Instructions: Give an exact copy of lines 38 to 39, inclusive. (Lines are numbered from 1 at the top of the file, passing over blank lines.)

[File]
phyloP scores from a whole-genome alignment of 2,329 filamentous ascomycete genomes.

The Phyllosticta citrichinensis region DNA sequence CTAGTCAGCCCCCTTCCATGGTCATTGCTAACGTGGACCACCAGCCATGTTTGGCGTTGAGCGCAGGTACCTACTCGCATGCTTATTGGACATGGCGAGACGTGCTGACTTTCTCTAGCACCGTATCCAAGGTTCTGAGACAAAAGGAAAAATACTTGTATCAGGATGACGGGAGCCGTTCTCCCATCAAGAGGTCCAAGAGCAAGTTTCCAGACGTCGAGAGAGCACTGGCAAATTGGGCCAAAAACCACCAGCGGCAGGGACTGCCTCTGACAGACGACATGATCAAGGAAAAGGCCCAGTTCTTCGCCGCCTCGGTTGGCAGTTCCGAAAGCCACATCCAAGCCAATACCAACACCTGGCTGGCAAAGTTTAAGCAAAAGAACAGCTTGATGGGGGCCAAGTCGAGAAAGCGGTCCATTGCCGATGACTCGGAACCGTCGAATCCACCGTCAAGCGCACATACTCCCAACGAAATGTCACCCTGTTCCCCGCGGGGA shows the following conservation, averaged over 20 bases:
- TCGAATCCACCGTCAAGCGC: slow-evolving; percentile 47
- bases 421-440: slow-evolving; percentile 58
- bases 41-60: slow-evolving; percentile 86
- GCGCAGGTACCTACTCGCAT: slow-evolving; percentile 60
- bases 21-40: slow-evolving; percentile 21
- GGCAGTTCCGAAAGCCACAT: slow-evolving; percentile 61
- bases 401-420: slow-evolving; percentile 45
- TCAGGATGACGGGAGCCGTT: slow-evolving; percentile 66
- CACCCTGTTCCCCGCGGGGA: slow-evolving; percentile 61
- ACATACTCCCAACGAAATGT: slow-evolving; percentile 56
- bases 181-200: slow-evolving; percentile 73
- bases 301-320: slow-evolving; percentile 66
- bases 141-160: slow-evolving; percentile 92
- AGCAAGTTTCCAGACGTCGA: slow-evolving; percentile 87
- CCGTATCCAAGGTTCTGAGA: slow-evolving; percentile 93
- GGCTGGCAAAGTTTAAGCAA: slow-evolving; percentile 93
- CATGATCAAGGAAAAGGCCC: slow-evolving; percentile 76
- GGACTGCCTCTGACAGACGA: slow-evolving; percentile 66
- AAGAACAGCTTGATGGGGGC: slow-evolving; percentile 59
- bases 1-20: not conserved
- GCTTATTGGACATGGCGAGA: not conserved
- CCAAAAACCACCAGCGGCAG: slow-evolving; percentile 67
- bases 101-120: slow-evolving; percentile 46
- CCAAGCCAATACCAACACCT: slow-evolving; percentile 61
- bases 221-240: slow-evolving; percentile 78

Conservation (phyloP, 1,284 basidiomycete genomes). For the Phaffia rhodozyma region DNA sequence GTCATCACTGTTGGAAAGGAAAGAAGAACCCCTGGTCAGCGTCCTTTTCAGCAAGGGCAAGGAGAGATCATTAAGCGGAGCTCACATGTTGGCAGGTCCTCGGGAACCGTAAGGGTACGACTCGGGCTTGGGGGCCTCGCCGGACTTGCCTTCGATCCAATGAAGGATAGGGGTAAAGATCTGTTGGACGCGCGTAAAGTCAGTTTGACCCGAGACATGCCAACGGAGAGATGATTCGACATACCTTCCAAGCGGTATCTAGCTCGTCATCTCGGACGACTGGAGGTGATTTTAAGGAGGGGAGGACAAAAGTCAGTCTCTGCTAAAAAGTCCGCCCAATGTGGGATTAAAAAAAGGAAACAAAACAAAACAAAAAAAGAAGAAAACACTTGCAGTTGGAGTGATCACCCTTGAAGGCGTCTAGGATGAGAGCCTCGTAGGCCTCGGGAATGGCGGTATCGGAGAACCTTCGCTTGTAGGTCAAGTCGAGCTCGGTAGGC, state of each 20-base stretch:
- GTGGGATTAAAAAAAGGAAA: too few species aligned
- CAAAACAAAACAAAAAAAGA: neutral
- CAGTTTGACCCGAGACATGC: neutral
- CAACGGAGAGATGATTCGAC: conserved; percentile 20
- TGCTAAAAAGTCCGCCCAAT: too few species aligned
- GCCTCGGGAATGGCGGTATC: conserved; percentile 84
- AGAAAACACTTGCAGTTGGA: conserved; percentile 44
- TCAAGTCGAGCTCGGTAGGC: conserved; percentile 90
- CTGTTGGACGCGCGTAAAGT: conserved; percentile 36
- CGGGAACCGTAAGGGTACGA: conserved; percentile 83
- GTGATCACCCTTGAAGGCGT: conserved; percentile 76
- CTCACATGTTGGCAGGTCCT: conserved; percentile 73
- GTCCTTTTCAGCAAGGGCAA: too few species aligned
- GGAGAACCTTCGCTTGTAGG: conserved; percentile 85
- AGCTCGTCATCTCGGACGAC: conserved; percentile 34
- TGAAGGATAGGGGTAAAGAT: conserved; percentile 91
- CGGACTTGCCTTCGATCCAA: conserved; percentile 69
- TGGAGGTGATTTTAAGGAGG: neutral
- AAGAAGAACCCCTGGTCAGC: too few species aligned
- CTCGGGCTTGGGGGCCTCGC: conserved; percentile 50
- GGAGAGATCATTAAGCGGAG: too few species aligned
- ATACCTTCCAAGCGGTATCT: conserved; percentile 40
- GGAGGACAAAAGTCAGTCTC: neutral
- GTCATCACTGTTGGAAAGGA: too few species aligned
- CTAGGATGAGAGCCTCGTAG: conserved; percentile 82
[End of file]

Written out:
- CGGGAACCGTAAGGGTACGA: conserved; percentile 83
- GTGATCACCCTTGAAGGCGT: conserved; percentile 76